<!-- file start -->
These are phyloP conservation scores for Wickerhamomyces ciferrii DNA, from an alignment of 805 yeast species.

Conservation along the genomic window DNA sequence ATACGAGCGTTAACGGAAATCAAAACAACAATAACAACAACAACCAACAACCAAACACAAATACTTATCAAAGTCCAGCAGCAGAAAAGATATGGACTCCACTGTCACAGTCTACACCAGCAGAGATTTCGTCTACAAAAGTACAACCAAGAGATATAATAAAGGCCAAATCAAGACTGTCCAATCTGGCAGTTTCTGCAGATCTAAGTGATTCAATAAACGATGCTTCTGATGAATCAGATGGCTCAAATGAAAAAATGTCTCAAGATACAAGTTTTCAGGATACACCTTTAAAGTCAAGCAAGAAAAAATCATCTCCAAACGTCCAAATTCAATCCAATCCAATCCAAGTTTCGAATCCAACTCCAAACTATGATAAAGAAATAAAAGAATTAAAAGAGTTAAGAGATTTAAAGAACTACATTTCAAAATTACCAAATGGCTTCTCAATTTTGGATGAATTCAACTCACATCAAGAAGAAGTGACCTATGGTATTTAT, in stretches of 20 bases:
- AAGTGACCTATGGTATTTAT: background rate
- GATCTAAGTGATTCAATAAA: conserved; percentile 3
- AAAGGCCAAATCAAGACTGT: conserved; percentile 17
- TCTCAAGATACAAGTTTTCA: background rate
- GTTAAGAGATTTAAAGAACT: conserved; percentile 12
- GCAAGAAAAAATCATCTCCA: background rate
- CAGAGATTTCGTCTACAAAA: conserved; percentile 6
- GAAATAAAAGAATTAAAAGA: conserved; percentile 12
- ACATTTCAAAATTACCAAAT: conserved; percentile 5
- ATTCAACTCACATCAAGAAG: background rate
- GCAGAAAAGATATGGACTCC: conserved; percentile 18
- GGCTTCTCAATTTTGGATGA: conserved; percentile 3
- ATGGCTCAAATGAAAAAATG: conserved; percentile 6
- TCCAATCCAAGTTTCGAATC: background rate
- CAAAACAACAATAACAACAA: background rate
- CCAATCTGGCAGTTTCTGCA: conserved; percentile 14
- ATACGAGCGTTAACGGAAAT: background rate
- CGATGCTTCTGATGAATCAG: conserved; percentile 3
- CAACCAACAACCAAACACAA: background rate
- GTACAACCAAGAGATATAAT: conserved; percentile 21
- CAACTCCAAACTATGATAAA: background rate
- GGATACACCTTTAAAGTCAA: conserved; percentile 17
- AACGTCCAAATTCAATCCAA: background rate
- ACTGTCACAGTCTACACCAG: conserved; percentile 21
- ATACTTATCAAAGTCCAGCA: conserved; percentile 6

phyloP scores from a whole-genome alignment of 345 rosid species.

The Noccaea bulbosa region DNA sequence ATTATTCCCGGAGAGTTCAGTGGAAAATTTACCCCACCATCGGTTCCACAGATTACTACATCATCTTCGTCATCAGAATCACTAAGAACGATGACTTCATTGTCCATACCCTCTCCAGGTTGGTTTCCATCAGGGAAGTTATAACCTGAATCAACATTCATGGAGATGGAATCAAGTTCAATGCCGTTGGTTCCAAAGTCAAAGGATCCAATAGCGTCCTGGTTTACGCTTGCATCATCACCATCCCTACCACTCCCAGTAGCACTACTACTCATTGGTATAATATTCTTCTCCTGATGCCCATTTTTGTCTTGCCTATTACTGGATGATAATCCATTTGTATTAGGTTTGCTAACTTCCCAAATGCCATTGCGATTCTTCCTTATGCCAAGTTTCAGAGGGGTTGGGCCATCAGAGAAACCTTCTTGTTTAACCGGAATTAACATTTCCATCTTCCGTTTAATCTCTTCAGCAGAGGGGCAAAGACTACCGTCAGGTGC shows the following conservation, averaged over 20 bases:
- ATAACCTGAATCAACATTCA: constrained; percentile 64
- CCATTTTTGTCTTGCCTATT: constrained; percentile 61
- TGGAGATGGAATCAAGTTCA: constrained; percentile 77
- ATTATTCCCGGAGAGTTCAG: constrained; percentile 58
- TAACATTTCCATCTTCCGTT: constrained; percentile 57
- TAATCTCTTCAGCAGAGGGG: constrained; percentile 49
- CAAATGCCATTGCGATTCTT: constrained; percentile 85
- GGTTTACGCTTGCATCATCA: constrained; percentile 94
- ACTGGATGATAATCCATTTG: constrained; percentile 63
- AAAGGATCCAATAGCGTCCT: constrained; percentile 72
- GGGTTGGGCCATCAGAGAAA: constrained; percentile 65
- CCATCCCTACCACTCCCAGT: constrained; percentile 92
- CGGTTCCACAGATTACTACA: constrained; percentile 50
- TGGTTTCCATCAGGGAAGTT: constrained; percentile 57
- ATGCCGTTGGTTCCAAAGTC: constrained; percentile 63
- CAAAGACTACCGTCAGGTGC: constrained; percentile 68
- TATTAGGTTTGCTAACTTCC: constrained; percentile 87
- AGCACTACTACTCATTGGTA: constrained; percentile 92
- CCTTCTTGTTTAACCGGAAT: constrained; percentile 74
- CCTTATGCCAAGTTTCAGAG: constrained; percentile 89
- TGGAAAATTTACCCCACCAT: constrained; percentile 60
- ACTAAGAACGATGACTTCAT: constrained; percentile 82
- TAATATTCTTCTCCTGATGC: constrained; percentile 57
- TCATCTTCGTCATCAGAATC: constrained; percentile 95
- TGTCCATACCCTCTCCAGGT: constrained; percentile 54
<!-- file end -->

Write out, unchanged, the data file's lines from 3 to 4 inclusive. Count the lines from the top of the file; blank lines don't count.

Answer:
- AAGTGACCTATGGTATTTAT: background rate
- GATCTAAGTGATTCAATAAA: conserved; percentile 3